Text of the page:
Dipping his brush in yellow paint, Dipesh Chitrakar starts outlining a mandala. He picks up green and colours Kuber’s clothes in the background and red to colour the bright sari [of Goddess Laxmi]. He chooses colour after colour and brings a black-white print to life. At last, he outlines the whole picture in red and leaves it to dry.
Every October, Chitrakar repeats this process multiple times. What the 26-year-old is doing is making posters for Laxmi Puja.
As Tihar, the second biggest festival of Nepal, is here, people are now swarming towards the market to get items for five days of celebration. The third day of Tihar is Laxmi Puja, for which people buy colourful posters to get stuck to their safes and worship room to welcome Goddess Laxmi, the goddess of wealth and prosperity.
But, Dipesh does not sell his art in the market; it is for the family, friends, and close neighbours. It was only recently, after Covid, that he limited his production, but according to him, there was a decline even before that.
Though there is not enough information within the Chitrakar community of Kathmandu valley on how the tradition of painting Laxmi pictures for Laxmi Puja became their responsibility, a few like Dipesh are shouldering the ancestral duty these days.
When he was about six years old, Dipesh Chitrakar used to tag along with his grandfather [Krishna Bahadur Chitrakar] to the market and sell the posters as the festival of Laxmi Puja approached closer. As a child, in equal excitement, he used to participate in the making of the posters too.
“It was exciting to work with grandfather. He taught me how to colour, how to mix them, and where to colour. The first times were just me, as a child, putting some lines here and some dots there. But, that was still exciting.”
Today, Dipesh is continuing the same with his younger brother, Dipen (17), and nephew Rijan (13) in a room in his house in Thasikhel of Lalitpur.
This year, the trio are making some 50 pieces of posters to give to their near and dear ones. But, there was a time when they used to make and sell about 1,000 pieces every year.
“After Dashain, the family would get together and we would colour the posters. Making about 50 to 100 a day, we would finish just before Tihar and go to Mangalbazaar to sell them,” Dipesh shares.
“We used a wooden block, where the design was carved into, called thaasa. It had Goddess Laxmi in the middle flanked by one or two image(s) of Kuber, the god of wealth, and Khyak (the protector of Laxmi) in the bottom. The goddess represented would hold Jal Nhyakan (a celebratory utensil carried by Newa women in traditional events, usually paired with Sinamu) and has alah (red colour painted on women’s feet during celebratory events) on her feet indicating that her origins are from Nepal or Newa community. But, the evidence is still missing about its origins,” recalls Ikhalakhu-based artist Sunil Chitrakar.
Explaining the technique, he says, “We used to block-print that design onto paper of different sizes. We would put four or five layers of wet cloth and with a help of a roller, we would spread a mixture of black paint that we made at home. Some took mohni (black residue collected from burning butter lamp smoke) or black colour powder and mixed that in boiling water and optional egg whites. To make it long-lasting, we mixed sares (a kind of mixture). Then put the paper over it for the imprint. We repeat the process for every piece and then colour each after it dried.”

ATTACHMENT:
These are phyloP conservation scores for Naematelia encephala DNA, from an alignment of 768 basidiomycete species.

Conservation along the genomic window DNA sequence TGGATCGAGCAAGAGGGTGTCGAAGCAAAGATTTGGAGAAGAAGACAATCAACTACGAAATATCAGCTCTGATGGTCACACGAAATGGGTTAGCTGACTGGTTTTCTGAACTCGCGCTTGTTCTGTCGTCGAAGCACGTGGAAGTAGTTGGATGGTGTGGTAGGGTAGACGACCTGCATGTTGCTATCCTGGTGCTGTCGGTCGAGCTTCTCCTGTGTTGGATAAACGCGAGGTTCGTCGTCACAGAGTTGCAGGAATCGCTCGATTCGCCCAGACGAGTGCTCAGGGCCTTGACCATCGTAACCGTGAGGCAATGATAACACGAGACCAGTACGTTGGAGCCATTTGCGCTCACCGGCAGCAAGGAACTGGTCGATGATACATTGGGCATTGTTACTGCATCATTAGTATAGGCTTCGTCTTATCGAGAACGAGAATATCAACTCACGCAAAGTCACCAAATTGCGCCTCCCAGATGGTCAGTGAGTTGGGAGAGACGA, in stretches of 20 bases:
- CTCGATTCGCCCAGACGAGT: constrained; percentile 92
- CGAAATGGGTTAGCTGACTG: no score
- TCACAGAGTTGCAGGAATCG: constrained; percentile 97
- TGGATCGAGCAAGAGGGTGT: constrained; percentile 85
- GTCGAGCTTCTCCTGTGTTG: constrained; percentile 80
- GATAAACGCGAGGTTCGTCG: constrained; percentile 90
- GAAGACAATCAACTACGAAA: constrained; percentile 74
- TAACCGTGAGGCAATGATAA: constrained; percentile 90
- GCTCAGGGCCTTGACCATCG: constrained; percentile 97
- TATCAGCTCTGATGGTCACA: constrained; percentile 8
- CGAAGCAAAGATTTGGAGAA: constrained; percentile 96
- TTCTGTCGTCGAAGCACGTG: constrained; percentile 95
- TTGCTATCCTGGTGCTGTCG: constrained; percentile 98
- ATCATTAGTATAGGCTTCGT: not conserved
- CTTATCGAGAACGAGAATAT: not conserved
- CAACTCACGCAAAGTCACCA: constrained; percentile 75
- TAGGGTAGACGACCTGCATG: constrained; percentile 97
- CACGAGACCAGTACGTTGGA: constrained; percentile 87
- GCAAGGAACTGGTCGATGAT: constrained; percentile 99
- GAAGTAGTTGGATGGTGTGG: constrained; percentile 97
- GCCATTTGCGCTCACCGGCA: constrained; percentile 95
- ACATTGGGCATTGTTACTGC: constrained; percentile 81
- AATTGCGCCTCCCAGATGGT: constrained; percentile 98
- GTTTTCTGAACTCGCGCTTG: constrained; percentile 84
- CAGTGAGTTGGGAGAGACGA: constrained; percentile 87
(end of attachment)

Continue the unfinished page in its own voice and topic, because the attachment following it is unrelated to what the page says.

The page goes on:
The market clash
But, the 48-year-old Sunil Chitrakar, who has chosen art as his full-time profession, does not make any posters, not even for himself, these days. “It has been some 10 years since we stopped. Before the Indian posters’ presence, the sale in Tihar was enough to finance the whole Tihar expenses and more. But, the market dropped for traditional posters and everyone got busy with their separate profession. So, if needed, I go to Mangalbazaar and get the hand-painted posters.”
He adds, “Times have changed. Since some 10 to 15 years ago, there has been an influx of printed posters coming from India. They are mass-produced so are cheaper than our hand-painted posters. As people prefer to get them over our products, the market [of hand-printed Nepali posters] declined.”
“Some people, mostly those from the Newa community, still prefer and look for traditional, hand-painted posters. A few more people who are now promoting Nepali and traditional art, are also buying this. But, others are more likely to buy the printed ones,” says Dipesh.
The cost of printed Laxmi Puja posters ranges from Rs 10 to 25, depending on size, whereas, the hand-painted ones cost in ranges from Rs 25 to 50.
It is natural that when the market declines, people either change their profession or search for a new income source. The statement is applicable in this scenario as well, given that many Chitrakar families have changed their profession and today go to the market and buy the posters that they previously were busy making for Laxmi Puja.
Meanwhile, to avoid such a fate for his family too, Dipesh says, “If I do not continue this myself, my children, the future generation will not do it either. Who will they learn from?”
Realising this, Dipesh has been teaching his younger brother and his nephew, who joined the team as early as eight years old. Dipen says, “I always had an interest in colouring; starting early, learning from my brother and grandfather was insightful. I want to continue this as much as I can.”
Addressing the struggle in the market, this young aspiring artist says, “A lot of hard work goes into this. But people do not understand that. They look for easy and cheaper versions like the printed ones that we see. However, this is our culture, and everyone should support this.”
Originally published on November 1, 2021